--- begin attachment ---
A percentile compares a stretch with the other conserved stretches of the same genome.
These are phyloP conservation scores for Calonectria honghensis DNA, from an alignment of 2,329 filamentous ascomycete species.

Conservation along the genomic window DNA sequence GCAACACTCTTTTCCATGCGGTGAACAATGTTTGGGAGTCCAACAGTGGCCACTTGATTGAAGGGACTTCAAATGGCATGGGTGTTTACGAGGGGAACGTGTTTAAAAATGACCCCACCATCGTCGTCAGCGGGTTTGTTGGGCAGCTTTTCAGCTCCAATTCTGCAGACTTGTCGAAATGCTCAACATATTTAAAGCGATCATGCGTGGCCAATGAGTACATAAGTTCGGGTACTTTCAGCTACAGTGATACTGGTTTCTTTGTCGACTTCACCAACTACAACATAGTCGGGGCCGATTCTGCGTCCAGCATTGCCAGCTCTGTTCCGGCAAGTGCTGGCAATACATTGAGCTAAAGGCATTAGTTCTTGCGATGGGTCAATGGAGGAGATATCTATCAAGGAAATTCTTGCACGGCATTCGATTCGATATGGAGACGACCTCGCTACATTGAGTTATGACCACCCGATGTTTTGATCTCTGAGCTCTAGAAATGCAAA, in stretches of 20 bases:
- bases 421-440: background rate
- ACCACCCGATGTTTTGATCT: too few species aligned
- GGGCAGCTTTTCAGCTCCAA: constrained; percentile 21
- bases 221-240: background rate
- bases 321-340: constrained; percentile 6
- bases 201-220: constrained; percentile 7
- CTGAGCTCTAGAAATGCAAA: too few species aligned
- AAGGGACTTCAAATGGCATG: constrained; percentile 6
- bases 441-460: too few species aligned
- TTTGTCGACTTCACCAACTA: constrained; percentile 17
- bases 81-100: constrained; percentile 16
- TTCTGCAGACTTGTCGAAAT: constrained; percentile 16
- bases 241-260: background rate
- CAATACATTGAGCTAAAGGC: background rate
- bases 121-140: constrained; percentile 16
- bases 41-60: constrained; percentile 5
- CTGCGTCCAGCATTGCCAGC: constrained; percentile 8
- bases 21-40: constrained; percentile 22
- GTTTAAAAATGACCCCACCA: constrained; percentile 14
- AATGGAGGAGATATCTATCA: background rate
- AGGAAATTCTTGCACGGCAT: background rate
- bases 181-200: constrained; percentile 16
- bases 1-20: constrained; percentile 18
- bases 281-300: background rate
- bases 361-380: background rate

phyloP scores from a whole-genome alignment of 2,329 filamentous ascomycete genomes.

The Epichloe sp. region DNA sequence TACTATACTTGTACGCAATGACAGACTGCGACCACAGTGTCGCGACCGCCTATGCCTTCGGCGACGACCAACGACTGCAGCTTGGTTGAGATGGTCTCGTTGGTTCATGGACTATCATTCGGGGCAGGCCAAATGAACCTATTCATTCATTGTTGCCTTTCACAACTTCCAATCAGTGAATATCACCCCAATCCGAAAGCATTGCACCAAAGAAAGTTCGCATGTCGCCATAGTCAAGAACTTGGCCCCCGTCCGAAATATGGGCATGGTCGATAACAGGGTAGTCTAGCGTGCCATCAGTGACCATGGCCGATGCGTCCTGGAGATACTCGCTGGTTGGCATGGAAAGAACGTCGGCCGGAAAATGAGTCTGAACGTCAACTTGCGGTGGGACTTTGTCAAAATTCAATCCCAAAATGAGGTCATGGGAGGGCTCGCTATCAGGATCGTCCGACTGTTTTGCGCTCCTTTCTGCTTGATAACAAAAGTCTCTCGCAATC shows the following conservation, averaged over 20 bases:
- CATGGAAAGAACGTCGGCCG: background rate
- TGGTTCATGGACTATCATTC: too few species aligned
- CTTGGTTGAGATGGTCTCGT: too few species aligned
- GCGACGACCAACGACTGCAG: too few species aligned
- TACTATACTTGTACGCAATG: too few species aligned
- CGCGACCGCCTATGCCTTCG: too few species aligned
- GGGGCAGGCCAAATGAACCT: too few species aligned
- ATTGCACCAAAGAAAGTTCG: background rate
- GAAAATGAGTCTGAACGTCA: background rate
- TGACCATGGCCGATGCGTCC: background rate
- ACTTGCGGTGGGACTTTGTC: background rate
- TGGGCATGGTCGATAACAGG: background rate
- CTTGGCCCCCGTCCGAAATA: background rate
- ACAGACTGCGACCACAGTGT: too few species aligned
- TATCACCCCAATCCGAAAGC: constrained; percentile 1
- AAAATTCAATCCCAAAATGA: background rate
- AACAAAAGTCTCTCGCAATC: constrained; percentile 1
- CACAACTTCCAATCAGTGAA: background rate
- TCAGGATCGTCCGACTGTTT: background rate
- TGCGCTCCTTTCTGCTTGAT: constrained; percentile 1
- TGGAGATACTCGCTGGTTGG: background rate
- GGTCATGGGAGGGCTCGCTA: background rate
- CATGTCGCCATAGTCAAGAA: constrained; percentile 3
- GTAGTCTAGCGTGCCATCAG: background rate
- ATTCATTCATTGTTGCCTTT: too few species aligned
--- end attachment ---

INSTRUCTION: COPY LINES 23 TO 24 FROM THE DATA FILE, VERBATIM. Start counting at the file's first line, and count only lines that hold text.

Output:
- AATGGAGGAGATATCTATCA: background rate
- AGGAAATTCTTGCACGGCAT: background rate